Delete parts of subversion history

When you decide to move a svn repository to the public it might be necessary to remove older versions from history.

For example, lets say your repository is at version 10000. However up until version 9000 you where not considering going open source. But once you did you cleaned up the code. However the old dirty code is still in svn history.

You don’t want to loseWeight Exercise all of the history, just everything below version 9000.

This is how you do it.

svnadmin dump /path/to/current/repo -r9000:10000 > svn.dump
svnadmin create /path/to/new/repo
svnadmin load /path/to/new/repo < svn.dump

Poof! Version 9000 and below are gone. The repository is now at version 1000.

16 thoughts on “Delete parts of subversion history”

  1. This helped me. I am runing SVN on a windows serverSince I envisage doing this on a regular (but infrequent) basis I thought I would throw together a batch file to help me along with it. The text of it is below if anyone is interested:

    @echo off
    REM check inputs

    if %1x==x goto abortusage
    if %2x==x goto abortusage

    REM check Path

    if not exist “%1″ set msg=”The Path to the repository (%1) does not exist!”
    if not exist “%1” goto abortusage

    REM Delete any older dump temp files
    if exist “.\tmp” rd “.\tmp” /S /Q

    REM get the last version number
    svnlook youngest “%1” > mrr.txt
    REM read the line from the MRR file
    for /F %%f IN (.\mrr.txt) DO set svnlast=%%f

    echo ————————–
    echo Last Revision was %svnlast%
    echo ————————–
    REM Dump
    svnadmin dump “%1” -r%2:%svnlast% > svn.dump

    REM copy the currnt live to a tmp
    mkdir tmp
    XCOPY “%1\*.*” ./tmp

    REM delete original
    rd “%1” /S /Q

    REM create a “new” repository
    svnadmin create “%1”

    REM reload
    svnadmin load “%1”

  2. Pingback: House of Code
  3. Hai,
    I need to delete particular revision from history. Actually I have mistakenly tagged in worng folder. I have deletd the folder from svn. But in history still its showing. How can I delete that history.
    eg: revision no. 224876

    Please reply. It will be very helpful.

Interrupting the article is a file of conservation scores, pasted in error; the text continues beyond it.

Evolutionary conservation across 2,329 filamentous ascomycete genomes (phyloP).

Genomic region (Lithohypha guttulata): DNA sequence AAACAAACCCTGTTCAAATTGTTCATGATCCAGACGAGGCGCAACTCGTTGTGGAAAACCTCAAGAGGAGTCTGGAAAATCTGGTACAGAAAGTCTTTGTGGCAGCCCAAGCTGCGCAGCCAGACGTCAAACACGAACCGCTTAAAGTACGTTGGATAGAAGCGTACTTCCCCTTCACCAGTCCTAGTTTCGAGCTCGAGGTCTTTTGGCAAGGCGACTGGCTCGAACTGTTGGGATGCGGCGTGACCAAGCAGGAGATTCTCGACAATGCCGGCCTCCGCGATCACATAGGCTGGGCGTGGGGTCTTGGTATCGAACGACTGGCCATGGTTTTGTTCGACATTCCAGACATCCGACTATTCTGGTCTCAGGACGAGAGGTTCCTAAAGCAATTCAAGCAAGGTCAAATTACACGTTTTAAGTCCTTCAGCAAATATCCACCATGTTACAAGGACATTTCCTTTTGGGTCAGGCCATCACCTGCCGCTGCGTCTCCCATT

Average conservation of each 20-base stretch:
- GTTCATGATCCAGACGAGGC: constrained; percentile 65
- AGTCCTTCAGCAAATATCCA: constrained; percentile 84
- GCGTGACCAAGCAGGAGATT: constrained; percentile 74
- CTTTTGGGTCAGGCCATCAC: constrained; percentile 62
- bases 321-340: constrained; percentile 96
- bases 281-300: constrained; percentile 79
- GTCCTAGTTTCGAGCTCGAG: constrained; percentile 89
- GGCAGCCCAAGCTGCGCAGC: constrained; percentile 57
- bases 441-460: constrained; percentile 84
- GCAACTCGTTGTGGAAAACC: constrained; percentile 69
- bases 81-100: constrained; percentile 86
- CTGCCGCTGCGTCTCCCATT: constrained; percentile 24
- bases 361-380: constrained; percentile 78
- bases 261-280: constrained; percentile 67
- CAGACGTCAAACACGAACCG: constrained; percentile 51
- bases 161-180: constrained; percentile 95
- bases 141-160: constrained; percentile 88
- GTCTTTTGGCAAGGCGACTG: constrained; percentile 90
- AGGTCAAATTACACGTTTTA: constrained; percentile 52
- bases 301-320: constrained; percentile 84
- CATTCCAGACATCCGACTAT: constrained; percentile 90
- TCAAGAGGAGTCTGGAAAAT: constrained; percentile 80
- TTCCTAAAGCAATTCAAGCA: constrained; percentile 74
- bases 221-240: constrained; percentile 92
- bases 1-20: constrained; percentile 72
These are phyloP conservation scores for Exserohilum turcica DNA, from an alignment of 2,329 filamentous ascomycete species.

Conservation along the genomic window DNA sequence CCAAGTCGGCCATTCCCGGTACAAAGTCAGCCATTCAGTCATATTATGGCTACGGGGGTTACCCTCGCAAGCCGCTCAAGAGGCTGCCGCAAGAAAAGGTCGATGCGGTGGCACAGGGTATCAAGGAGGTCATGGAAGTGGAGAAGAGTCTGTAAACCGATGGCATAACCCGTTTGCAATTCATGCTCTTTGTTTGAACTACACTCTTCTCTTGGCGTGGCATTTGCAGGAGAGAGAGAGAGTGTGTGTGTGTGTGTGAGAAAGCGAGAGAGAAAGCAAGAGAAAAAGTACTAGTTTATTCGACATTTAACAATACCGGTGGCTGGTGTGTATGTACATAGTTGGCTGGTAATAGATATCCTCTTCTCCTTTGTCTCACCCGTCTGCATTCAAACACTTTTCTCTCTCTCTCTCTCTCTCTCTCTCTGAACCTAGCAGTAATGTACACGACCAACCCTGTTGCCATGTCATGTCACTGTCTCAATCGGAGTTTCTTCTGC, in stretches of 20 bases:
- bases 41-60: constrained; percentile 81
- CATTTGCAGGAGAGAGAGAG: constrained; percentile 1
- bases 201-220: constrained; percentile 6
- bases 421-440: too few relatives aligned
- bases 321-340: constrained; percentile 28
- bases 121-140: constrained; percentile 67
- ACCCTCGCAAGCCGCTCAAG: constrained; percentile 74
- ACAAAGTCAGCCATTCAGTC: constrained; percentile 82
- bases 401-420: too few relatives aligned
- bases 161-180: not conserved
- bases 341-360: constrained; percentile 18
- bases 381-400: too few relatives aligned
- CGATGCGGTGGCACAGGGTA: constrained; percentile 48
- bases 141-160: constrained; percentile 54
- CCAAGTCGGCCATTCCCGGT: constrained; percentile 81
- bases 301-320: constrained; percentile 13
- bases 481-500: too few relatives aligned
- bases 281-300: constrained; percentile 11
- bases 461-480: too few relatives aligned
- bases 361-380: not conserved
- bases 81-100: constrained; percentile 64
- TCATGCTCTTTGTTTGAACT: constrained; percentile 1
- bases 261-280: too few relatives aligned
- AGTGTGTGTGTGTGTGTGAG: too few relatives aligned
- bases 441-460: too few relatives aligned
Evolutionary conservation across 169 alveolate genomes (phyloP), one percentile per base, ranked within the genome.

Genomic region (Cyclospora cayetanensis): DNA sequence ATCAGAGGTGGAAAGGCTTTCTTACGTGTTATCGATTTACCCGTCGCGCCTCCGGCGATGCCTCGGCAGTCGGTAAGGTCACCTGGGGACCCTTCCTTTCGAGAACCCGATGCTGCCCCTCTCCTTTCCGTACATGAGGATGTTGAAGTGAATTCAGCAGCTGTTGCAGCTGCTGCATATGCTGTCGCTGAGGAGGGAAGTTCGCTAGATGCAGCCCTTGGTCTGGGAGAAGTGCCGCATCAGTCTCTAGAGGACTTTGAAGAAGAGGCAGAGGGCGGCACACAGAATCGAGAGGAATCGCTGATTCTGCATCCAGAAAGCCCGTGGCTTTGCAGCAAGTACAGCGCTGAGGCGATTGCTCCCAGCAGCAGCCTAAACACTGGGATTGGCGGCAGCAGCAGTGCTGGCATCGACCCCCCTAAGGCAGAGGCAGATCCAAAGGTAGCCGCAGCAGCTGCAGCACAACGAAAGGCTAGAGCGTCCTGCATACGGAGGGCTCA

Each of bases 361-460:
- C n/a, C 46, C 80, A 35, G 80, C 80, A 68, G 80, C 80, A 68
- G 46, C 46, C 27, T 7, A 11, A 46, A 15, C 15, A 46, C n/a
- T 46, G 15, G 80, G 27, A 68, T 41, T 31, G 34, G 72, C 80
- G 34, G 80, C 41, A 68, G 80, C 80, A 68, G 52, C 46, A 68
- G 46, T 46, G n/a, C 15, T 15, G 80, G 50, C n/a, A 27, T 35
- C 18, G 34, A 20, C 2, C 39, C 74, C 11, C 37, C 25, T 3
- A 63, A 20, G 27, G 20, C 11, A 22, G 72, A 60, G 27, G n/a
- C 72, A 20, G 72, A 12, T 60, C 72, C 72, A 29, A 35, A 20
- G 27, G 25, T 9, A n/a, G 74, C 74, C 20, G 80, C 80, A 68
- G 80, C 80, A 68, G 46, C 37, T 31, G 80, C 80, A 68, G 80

4. You will need to do 2 dumps in this case I think.

    svnadmin dump /path/to/current/repo -r1:224875 > svn.dumpa
    svnadmin dump /path/to/current/repo -r224876:HEAD > svn.dumpb
    svnadmin create /path/to/new/repo
    svnadmin load /path/to/new/repo < svn.dumpa svnadmin load /path/to/new/repo < svn.dumpb Your svn # numbers will be off by one. To avoid this do a blank commit after loading dumpa. Note: I have not tried this.

  5. [Re:Rob ]
    if I do this.
    There is another path of the repo,/path/to/new/repo is different with /path/to/current/repo , but i want to keep the same path.
    How can I do that?

  6. This does not work – loading works only on empty directory.

    When you try to load the second part of the dump, you get this error:

    <<< Started new transaction, based on original revision 1989
    * editing path : … done.
    svnadmin: File already exists: filesystem ‘/var/local/svn/repository/cleaned/db’, transaction ‘1988-5’, path ‘foo’

  7. Thanks!

    I’d recommend starting with 9001 รขโ‚ฌโ€œ then the new id is the old one minus 9000, not minus 8999 as it were with 9000. So it’s easier to map revision numbers in case you need it some time.

  8. Hello,

    I need to delete older versions , say <2000, but i want to mantain current version numbers, so last version is 2049 not 49.

    I’ve tried to go through your steps but the revision numbers of the new repo starts at 1 and finish at 49 (not 2049 which i need)

    Can it be done?

    Thanks! =)

  9. I’ve done this too. Not sure if this is the best way, but before I loaded the dump file I added in X number of blank changes. (I wrote a script that touched a file and then did a commit X number of times) X would be 2000 in your case.

    Again, not sure if there is a better way.

  10. it’s not quite as simple as “poof” and it’s all gone…

    There is a massive side effect which is:
    1. all branches/tags that are copies in the original become files in their own right
    2. as a result of 1, the dump file can become MASSIVE

Leave a Reply

Your email address will not be published. Required fields are marked *